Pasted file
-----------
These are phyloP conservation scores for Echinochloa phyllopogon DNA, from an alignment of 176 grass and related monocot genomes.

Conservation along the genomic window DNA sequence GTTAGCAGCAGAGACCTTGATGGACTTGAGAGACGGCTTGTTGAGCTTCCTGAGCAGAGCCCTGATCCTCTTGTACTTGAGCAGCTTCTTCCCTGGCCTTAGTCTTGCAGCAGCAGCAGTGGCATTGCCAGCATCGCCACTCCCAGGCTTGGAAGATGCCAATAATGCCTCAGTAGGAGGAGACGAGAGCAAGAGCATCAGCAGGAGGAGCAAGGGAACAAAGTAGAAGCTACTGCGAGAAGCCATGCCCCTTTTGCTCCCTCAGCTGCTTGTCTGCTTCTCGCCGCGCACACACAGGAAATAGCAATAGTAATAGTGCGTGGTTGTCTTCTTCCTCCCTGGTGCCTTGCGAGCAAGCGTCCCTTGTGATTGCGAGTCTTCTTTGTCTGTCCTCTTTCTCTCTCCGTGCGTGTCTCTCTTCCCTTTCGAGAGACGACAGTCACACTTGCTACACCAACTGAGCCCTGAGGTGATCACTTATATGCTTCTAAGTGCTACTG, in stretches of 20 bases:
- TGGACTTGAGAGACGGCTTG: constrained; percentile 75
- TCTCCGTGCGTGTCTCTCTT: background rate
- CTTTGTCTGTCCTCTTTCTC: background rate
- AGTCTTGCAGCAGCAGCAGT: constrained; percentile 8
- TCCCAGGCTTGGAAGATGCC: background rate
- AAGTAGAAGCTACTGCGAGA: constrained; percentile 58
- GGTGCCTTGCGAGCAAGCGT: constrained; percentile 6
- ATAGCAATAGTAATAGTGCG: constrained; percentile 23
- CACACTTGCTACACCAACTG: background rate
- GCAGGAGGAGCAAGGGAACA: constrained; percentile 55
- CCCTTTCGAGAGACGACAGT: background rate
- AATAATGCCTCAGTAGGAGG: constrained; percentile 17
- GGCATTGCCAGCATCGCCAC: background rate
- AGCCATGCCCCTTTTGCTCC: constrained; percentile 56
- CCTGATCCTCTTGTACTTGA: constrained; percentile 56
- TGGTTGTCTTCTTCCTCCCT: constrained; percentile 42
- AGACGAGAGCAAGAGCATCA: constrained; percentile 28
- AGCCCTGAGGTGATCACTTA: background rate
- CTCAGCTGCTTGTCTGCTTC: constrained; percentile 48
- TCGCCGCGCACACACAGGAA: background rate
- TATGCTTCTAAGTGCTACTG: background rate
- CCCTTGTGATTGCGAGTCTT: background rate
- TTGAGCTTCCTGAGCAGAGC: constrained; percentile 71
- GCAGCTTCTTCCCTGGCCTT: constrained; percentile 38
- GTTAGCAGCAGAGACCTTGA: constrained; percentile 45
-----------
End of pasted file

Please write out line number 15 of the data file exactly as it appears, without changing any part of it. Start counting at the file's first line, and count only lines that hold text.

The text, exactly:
- GGCATTGCCAGCATCGCCAC: background rate